Ten Things We Learned About Communities

June 1st, 2010 by Grace Meng

After 8 posts and several thousand words on how communities encourage participation, define membership, sustain networks, and govern themselves, what have we learned?

Dimitri Damasceno Creative Commons Attribution ShareAlike 2.0 (Generic)

We started this study because the datatrust we are working to build will depend on an invested and active community.  We want data donors, data borrowers, and data curators to interact as members of a community that are empowered to manage data, monitor the community, and hold the datatrust accountable to its mission.

So here are the findings we think are most relevant to the datatrust:

What motivates high-quality participation?

1. People are motivated to participate by rewards, but also by a desire to enhance their reputations.

Do communities need to have a mission?

2.  A shared ethos, culture, or mission are important if you want members of the community to be invested in the community and its survival as an institution.

3.  A shared ethos, culture, or mission also make it harder to have a very large and diverse community of people with different tastes and goals.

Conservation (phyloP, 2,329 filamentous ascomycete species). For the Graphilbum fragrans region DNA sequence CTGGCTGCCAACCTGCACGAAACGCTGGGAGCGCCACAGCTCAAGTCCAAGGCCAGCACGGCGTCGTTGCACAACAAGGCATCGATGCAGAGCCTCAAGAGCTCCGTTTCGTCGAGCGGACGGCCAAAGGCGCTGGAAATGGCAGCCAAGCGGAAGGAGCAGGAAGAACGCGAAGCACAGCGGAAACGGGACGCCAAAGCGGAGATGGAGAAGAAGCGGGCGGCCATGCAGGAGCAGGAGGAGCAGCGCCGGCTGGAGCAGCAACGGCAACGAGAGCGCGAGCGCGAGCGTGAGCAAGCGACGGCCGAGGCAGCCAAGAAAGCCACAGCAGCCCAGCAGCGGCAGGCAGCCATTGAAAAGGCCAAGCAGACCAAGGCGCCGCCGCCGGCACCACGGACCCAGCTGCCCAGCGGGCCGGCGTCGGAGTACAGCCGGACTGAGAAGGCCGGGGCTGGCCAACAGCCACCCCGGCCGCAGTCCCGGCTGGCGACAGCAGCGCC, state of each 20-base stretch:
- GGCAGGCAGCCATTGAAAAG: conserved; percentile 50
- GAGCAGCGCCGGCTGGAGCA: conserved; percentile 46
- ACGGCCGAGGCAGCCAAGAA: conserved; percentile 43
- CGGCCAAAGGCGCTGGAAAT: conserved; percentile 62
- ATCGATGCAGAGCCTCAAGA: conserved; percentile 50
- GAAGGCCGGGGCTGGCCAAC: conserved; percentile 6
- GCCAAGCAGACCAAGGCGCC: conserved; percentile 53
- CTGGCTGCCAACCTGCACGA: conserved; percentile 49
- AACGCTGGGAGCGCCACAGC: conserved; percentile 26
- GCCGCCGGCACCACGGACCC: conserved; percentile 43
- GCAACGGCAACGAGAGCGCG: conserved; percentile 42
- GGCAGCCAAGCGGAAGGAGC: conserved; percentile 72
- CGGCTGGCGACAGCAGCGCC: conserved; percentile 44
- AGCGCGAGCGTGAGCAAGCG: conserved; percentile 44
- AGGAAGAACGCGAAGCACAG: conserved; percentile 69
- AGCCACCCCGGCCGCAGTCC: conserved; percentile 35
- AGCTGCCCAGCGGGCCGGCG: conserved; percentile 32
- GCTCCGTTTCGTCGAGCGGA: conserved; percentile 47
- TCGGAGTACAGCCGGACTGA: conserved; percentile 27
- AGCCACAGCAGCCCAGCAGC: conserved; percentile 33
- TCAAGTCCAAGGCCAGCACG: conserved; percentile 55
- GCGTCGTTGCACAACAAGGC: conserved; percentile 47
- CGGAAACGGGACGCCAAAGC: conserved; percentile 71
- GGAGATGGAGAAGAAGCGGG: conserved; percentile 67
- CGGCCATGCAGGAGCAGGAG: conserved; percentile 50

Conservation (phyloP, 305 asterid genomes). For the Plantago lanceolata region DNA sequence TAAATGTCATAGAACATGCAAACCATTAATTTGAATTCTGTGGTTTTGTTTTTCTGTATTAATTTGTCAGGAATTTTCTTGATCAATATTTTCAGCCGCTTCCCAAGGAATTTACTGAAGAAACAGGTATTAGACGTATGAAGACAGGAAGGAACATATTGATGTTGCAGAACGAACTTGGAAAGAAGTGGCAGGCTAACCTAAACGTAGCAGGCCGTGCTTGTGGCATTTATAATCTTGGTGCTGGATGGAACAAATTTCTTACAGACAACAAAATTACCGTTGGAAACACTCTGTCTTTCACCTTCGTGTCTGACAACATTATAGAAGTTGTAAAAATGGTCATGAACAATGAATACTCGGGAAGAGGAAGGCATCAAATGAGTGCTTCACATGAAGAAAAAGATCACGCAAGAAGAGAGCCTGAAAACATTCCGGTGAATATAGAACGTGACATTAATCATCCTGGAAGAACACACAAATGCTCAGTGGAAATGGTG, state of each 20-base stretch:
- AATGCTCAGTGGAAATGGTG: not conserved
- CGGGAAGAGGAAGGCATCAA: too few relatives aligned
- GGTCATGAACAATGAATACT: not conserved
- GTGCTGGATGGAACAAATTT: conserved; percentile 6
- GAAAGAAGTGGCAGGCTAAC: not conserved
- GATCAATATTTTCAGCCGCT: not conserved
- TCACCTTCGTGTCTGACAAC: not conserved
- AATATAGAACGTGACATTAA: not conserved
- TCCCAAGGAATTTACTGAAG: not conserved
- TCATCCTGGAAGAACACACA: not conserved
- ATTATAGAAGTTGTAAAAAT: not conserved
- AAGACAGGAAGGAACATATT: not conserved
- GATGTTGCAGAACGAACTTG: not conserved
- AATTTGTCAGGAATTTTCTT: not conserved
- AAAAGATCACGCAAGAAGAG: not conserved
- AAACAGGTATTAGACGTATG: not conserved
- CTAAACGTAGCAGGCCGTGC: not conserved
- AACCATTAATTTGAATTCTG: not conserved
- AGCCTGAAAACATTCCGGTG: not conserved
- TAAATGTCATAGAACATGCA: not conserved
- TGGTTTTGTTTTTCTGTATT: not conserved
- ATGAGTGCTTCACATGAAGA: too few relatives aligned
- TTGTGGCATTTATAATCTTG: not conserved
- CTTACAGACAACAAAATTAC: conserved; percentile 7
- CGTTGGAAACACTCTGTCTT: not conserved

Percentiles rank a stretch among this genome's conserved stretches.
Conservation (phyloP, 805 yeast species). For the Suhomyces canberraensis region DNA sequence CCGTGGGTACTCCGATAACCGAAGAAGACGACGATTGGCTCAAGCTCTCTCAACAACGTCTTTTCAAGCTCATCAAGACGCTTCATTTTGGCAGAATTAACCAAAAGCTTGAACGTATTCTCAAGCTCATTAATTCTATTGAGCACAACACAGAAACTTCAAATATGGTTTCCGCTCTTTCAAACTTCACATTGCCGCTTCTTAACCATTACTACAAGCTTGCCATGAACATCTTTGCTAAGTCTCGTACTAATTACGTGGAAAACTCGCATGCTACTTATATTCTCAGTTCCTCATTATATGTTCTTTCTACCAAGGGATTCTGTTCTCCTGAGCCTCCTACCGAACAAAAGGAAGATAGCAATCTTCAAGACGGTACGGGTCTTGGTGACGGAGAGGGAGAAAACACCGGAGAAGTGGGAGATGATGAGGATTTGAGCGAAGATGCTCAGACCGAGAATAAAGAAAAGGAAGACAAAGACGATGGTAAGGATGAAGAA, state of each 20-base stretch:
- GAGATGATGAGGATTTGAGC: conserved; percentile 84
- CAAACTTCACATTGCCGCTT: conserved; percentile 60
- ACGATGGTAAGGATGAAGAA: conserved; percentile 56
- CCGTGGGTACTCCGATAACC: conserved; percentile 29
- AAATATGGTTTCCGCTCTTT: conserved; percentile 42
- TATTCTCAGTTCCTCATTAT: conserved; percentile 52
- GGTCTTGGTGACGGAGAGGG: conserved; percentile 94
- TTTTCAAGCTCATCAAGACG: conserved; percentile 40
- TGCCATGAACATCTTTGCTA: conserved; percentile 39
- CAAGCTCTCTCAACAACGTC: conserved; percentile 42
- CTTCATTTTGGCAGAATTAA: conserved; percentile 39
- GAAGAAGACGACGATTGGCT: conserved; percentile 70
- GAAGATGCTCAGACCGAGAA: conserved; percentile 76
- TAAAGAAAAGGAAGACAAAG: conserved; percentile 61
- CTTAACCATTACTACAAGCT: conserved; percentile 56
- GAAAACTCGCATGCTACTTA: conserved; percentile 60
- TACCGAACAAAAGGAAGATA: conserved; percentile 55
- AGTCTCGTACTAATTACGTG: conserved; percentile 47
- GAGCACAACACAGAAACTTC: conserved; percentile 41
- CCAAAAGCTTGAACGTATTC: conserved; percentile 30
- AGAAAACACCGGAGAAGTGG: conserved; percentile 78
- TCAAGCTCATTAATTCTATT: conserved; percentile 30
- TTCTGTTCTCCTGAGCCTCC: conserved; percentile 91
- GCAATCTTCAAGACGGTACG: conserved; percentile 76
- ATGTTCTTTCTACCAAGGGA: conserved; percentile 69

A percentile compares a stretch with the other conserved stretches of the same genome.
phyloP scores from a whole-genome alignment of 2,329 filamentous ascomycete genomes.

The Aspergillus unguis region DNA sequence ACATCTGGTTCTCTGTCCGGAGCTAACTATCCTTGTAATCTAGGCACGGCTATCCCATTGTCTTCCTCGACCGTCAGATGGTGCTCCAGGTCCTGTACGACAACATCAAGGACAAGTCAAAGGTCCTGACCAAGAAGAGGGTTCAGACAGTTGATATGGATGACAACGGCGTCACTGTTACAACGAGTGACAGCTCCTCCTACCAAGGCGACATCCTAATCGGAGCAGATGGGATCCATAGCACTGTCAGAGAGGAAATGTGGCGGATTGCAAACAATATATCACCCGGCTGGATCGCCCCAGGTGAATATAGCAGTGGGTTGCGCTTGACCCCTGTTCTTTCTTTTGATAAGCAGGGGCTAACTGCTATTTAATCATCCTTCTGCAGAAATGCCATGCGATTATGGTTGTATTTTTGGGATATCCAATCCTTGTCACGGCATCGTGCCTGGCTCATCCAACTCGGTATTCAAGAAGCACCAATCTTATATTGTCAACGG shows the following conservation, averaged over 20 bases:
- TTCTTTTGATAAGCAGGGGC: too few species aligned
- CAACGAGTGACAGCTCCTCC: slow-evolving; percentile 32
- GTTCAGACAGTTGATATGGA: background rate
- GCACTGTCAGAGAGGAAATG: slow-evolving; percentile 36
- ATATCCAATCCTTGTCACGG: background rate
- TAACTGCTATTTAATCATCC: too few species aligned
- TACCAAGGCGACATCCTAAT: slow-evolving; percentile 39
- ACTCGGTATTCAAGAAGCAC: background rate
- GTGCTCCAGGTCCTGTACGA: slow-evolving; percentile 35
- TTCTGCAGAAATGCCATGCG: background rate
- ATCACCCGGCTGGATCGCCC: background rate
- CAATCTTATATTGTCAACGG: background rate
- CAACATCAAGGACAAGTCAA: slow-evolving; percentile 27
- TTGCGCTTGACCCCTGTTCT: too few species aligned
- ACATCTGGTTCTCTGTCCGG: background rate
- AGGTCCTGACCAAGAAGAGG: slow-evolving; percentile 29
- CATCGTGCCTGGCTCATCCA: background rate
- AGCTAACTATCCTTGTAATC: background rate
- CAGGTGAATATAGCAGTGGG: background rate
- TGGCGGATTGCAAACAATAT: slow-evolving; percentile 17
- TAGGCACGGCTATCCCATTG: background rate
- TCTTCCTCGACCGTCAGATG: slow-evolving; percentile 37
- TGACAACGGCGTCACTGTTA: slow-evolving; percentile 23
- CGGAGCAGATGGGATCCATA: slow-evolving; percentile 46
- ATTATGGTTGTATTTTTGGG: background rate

Should we require real identities?

4. People care more about their reputations when their real identities are on the line.

Can a community get too big?

5. If a large social network is to maintain a sense of small-scale community, it needs to reinforce a feeling of smaller communities within the social network.

Does diversity matter, in what way and why?

6. Diversity isn’t necessary for a successful community, but it’s important if the community’s goals require participation from a broad and diverse range of people.

Should you have to “pay to play”?

7.  We have always anticipated instituting a clear quid pro quo in the datatrust community – if you donate data, you get access to data.  Although we value the clarity of that exchange, will it limit our ability to grow?

Do more privacy controls=more control over privacy?

8.  People need to understand intuitively where information is going and to whom for privacy controls to be meaningful.

Is self-governance worth it?

9.  Decentralization of power and transparency can go a long way in helping an organization build trust.

10.  But you will have to put up with people who argue about what color to paint the bike shed.

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